To all the middle-aged businessmen who decided I wasn’t qualified enough, simply for my age.
I get it.
I started my social media and copyrighting business at 22-years-old. Straight out of school.
People just don’t do that, right?
And on top of that, I’m a blond young thing — so I couldn’t possibly know what I’m talking about, obviously.
Who cares that I have two degrees, and all the education reasonably required to back up my expertise.
Who cares that, if I truly had no clue what I was talking about, my business would have failed spectacularly before it reached 1-year-old.
I’m approaching year 4, and my income just keeps going up every tax season.
So how, exactly, do you create a rational explanation for that?
Oh wait, I have one — I actually know what the f*ck I’m doing.
Clients keep coming back because I give them undeniable results.
I have the education and experience to back up what I’m dropping at conference tables.
I’ve worked and hustled my a** off to get to where I am today in my career.
Did I have a lot of balls to start my own gig straight out of school?
Hell yes, I did.
Even I look back and think,
“Who the f*ck did that kid think she was?”
But I didn’t just dream it — I made it happen.
I built it.
I put the work in to create my creative empire.
I took my earnings from my first year of business and bought myself a house in the suburbs, with my own damn money.
I paid for my wedding with the cash I make running my sh*t.
So where the f*ck is the confusion? What part of this are you having trouble making sense of?
There is no reasonable defense for changing your tune as soon as you saw me.
You called, presented your pain points, and I offered professional suggestions and solutions to said problems.
You were openly impressed, and looked forward to meeting me in person soon.
So why is it, that as soon as you came to the seating area to greet me, your face fell a little?
Why was there a shift in the air?
Why did I feel that shift hit me like a brick wall?
You had a professional businesswoman in black slacks and a suit jacket standing in front of you, and you immediately recoiled upon seeing me.
As soon as we sat down at the boardroom table, your first question was how long I’d been in business, and when exactly I graduated.
If those questions are so important, then why didn’t you ask them on our initial call?
That was the original screening call to feel out my business and what I had to offer, was it not?
And then, I sat there for a full hour as I made strategic social media marketing suggestions, and one of your hotel managers undermined my every point.
He instead offered his advice for how to proceed, and you decided to take his inexperienced suggestions over my qualified, proven ones.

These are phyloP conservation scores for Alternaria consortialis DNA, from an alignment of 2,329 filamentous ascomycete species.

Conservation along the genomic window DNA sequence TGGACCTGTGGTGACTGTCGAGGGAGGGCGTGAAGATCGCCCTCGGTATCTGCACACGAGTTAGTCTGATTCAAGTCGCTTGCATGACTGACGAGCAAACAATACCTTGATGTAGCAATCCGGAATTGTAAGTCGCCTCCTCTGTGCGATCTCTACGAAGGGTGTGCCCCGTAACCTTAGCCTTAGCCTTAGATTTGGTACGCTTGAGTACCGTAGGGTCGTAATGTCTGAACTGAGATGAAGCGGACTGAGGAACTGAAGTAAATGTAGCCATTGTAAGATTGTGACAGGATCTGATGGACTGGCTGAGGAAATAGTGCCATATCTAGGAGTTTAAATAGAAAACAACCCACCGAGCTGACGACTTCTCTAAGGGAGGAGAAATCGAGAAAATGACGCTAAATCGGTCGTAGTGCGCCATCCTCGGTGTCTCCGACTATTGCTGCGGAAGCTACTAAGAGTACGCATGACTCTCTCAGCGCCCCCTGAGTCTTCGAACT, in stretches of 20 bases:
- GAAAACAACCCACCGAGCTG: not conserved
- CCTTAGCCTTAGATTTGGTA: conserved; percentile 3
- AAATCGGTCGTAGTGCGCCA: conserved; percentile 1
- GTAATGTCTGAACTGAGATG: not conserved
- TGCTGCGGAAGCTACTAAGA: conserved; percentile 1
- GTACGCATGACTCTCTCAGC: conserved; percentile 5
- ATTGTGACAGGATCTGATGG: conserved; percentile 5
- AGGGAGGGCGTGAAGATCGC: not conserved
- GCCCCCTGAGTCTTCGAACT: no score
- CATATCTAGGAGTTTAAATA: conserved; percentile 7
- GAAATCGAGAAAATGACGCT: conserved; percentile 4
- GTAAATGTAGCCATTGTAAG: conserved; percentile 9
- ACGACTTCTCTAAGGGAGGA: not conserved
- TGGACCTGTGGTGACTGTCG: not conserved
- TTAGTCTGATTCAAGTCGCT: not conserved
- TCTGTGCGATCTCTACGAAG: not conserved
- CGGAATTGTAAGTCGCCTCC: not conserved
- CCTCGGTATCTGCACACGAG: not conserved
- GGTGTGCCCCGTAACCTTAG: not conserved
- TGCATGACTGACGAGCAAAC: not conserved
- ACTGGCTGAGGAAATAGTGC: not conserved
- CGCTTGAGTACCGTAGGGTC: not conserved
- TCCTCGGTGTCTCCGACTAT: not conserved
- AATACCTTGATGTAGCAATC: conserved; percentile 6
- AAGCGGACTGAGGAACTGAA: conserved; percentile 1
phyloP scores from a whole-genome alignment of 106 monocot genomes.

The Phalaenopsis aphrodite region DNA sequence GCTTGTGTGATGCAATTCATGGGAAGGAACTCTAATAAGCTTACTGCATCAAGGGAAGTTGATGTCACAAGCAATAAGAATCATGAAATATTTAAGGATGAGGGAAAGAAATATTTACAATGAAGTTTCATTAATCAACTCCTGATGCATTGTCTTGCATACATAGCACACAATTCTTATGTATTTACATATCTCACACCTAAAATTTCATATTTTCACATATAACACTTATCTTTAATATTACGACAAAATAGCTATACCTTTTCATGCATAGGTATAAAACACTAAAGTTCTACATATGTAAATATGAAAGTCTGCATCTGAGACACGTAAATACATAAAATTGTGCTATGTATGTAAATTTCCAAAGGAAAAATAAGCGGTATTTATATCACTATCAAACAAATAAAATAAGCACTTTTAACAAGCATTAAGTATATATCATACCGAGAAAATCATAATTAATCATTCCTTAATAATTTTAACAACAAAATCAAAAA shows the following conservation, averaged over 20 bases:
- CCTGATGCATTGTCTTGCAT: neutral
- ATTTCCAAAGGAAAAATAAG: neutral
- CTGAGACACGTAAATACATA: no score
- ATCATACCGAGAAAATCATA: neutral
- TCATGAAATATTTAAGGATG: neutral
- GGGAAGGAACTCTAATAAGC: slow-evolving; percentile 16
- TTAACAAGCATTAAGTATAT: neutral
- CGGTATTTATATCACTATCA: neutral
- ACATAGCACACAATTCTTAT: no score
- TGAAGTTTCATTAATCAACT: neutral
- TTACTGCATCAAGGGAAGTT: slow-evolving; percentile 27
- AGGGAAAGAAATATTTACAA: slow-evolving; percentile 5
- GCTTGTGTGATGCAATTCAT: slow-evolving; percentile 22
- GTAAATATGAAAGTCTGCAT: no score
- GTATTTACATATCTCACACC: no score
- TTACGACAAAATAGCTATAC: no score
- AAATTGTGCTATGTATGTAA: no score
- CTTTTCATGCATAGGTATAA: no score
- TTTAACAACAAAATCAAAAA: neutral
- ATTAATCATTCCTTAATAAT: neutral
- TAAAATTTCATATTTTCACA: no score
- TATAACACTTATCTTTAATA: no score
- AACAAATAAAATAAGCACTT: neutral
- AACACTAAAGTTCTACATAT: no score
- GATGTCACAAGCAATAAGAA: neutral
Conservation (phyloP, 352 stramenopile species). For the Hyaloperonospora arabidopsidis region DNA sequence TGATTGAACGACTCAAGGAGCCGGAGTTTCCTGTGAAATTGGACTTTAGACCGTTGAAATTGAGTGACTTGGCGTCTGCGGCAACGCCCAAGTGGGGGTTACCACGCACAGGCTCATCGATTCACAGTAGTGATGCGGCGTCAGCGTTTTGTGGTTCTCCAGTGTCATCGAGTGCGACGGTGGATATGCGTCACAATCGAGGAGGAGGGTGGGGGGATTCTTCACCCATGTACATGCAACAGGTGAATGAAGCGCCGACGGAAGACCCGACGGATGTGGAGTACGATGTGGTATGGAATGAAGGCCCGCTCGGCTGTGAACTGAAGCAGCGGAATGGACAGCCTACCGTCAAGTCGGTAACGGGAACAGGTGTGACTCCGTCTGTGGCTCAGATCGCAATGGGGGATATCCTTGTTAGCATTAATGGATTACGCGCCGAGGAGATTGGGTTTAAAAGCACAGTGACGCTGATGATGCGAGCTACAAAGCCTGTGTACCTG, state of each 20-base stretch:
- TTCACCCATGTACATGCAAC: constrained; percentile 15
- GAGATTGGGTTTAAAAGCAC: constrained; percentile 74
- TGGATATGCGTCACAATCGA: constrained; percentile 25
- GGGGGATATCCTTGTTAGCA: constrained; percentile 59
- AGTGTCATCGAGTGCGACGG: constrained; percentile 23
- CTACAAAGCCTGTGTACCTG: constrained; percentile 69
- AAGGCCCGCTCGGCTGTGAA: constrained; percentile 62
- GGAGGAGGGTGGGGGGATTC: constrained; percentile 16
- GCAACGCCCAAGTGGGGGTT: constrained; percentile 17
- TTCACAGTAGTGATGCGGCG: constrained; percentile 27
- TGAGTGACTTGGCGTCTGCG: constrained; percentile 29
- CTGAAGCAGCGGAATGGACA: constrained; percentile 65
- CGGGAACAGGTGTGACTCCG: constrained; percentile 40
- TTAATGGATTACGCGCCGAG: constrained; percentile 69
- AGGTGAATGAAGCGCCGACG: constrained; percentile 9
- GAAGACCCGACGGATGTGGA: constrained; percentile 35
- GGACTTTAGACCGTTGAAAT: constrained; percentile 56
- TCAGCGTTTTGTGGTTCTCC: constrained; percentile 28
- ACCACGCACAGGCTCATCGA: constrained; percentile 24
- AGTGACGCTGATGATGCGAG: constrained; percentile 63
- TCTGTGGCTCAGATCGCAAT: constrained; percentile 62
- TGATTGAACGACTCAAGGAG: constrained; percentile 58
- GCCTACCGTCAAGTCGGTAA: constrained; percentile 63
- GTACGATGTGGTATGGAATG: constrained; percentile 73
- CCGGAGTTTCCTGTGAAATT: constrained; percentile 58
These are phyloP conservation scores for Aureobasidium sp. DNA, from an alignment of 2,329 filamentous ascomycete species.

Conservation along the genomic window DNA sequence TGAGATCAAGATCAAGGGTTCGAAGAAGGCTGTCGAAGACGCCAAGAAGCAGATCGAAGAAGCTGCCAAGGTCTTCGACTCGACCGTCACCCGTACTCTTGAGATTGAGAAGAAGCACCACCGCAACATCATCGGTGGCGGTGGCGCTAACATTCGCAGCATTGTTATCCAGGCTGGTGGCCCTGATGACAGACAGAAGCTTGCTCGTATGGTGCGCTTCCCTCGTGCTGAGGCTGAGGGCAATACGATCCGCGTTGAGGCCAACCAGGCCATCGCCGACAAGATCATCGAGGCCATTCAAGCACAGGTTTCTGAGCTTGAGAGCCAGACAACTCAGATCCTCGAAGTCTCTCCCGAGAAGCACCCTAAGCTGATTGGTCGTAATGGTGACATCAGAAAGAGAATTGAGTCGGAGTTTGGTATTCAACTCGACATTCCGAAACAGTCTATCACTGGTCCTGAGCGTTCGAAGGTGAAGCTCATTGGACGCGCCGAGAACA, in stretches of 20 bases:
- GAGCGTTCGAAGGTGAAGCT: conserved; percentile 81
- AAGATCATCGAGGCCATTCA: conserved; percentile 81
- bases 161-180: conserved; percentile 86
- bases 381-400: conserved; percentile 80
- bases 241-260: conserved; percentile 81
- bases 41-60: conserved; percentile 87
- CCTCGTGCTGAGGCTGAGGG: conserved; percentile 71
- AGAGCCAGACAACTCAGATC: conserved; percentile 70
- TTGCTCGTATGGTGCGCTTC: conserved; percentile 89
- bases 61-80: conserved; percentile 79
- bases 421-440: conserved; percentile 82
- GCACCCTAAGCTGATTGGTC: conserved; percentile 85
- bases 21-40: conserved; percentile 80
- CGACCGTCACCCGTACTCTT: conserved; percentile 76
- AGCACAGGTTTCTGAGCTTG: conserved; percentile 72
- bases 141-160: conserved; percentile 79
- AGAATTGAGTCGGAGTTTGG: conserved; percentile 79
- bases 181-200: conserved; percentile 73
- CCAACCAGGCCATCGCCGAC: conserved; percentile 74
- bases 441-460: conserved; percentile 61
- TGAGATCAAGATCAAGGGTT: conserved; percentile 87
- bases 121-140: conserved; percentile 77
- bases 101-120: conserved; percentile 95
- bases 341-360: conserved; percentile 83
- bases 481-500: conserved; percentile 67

So why the f*ck were we having that meeting, anyways?
Thanks for doing me a massive favour.
Thank you for showing your true colours early on.
Thank you for proving to me how you’re absolutely not the right fit for my business.
Because while you may have only viewed that meeting as you deciding if I was the person you wanted to do business with, I was doing the exact same thing.
And you failed MY test.
What do you want me to do, exactly? Have waited to start my business until you deemed my age more acceptable to be an entrepreneur?
Spent 5 miserable years in jobs I hated, only to then start my business later on, wishing I had done so sooner?
Ah, I see… I get it.
You expected me to give in to those voices who said I wasn’t good enough, bold enough, or brave enough to start my own thing. You wanted me to believe that I had no value to offer, and just decide to not even try.
So sorry that I didn’t follow your script of how I should pursue my career.
So sorry the fact that I was a successful businesswoman at 25-years-old was in some way offensive and inconvenient to you.
There’s a really valid reason why I gravitate towards working with other female business owners:
I avoid a lot more sexism and misogyny that way.
They see my drive to start a business at such a young age as admirable, not deplorable
They measure my value by the quality of my work, not by the youngness of my appearance or the reproductive organs between my legs.
If I had been a young man instead, would you have still reacted the same way?
Or rather, would you have patted that young man on the back and praised him for being such a driven, impressive business person, despite his age?
I think you and I both know the answer to that question — based on whisperings around our city of how you treat women in your company, and your entire team of high-level members being, oh yes, entirely men.
Thanks, but no thanks. I’m not interested in working twice as hard just to try and scrape my way into your glorified Boys Club.
I have better sh*t to do with my time.
“The price of success is hard work, dedication to the job at hand, and the determination that whether we win or lose, we have applied the best of ourselves to the task at hand.” -- Vince Lombardi, head coach of the Green Bay Packers 1959-1967